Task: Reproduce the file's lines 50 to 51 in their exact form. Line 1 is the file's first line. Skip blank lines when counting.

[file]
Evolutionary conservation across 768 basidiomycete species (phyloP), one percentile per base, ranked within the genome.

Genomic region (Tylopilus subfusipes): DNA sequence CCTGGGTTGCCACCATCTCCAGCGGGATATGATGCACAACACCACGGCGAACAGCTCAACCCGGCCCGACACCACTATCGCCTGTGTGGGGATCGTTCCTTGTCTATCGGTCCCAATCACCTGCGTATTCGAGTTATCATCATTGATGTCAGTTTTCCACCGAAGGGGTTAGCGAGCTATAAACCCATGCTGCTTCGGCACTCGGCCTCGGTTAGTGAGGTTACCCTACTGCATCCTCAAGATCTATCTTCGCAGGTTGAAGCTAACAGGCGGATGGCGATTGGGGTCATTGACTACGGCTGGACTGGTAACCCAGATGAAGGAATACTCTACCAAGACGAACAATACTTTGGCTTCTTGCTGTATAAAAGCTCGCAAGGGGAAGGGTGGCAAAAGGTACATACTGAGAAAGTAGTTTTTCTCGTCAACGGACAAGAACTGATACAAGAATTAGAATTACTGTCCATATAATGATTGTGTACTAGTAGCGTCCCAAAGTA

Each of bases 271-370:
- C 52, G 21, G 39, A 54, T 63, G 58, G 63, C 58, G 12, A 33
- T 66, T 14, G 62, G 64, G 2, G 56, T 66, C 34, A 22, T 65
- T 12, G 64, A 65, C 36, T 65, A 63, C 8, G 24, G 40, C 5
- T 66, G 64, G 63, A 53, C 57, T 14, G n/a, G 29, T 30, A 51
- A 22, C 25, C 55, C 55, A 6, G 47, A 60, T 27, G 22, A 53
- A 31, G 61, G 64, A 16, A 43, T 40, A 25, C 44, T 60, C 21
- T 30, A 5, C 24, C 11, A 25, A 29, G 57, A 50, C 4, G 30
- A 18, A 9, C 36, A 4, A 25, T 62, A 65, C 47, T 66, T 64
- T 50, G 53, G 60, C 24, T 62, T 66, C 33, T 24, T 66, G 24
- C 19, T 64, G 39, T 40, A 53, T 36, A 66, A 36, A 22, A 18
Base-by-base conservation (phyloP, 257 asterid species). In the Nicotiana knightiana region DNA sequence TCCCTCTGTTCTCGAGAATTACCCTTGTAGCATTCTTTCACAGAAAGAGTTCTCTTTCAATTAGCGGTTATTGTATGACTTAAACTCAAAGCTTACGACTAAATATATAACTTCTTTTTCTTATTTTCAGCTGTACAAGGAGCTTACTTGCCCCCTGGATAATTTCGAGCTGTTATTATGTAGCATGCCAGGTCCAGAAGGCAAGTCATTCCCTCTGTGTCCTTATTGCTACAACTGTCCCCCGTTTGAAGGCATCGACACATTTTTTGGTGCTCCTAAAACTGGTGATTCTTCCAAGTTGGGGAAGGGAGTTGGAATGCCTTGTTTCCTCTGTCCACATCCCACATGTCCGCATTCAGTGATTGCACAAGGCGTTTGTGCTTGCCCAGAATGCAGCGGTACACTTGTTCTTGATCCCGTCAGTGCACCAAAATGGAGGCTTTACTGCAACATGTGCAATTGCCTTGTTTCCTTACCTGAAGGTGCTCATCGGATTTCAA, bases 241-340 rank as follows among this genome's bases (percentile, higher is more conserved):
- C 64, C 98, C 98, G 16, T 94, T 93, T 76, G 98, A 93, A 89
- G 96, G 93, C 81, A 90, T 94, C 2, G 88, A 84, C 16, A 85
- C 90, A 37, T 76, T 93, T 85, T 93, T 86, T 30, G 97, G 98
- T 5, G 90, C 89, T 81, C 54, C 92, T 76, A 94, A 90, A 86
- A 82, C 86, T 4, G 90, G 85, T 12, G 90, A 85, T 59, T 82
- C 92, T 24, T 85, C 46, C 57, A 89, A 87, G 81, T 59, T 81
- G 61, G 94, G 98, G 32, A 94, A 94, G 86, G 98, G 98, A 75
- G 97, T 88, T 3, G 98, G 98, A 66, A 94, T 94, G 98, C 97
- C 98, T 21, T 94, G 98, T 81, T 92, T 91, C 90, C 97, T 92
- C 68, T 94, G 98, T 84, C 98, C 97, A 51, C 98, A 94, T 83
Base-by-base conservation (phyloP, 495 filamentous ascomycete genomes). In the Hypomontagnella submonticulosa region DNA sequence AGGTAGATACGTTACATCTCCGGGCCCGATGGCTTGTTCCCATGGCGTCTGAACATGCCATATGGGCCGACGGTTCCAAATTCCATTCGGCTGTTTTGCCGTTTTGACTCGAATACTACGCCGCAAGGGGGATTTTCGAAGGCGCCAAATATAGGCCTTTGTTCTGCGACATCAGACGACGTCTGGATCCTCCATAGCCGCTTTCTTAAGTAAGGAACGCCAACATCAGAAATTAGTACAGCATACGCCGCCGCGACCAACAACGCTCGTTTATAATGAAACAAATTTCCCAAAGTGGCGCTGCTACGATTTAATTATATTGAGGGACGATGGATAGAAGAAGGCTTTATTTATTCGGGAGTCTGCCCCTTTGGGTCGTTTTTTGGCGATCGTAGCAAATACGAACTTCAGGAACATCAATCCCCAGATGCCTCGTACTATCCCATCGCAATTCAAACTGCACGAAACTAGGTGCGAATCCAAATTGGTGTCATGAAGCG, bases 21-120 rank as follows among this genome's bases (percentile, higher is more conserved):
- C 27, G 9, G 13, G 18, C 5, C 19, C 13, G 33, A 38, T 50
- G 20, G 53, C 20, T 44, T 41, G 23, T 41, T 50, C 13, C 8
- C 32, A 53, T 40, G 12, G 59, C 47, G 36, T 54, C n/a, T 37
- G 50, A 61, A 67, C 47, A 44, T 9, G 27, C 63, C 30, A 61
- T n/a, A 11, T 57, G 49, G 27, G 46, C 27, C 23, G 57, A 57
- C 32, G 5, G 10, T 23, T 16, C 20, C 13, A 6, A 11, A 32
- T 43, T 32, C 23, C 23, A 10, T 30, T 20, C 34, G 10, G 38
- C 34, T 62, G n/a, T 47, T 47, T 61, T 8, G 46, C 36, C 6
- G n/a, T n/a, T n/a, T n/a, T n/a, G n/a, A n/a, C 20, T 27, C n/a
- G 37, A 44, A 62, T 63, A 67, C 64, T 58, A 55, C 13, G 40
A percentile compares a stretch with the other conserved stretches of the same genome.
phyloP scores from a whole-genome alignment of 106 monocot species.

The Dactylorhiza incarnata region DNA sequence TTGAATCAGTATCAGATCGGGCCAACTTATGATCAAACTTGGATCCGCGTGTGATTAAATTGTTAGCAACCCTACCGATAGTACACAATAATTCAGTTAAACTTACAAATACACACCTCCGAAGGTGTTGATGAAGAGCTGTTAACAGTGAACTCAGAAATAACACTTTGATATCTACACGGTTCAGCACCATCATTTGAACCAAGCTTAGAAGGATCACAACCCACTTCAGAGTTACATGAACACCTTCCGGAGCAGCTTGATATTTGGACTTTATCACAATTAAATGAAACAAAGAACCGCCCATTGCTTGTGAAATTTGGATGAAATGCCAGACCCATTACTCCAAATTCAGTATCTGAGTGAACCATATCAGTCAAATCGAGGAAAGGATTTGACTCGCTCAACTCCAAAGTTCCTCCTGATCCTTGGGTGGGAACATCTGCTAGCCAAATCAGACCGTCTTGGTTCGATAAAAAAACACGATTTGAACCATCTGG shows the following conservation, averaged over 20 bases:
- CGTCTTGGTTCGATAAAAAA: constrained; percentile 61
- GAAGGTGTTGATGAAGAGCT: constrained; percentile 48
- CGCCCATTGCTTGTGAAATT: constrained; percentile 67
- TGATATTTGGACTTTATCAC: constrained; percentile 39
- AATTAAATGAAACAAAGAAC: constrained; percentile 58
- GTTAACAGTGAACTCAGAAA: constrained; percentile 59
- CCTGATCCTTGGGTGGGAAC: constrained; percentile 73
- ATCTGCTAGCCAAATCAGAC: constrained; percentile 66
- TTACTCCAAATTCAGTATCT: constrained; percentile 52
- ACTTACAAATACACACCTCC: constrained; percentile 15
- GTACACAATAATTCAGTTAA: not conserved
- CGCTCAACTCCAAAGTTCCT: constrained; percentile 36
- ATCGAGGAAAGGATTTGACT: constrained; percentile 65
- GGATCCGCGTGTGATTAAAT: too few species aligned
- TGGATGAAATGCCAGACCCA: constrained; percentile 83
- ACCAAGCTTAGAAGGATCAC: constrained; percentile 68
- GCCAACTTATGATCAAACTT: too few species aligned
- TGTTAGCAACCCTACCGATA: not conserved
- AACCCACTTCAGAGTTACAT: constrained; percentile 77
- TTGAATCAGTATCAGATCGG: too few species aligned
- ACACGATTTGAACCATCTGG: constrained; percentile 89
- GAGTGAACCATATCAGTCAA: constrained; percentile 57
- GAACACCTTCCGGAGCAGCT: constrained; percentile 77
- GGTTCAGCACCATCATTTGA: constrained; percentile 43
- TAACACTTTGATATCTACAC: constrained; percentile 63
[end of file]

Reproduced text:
- CGCTCAACTCCAAAGTTCCT: constrained; percentile 36
- ATCGAGGAAAGGATTTGACT: constrained; percentile 65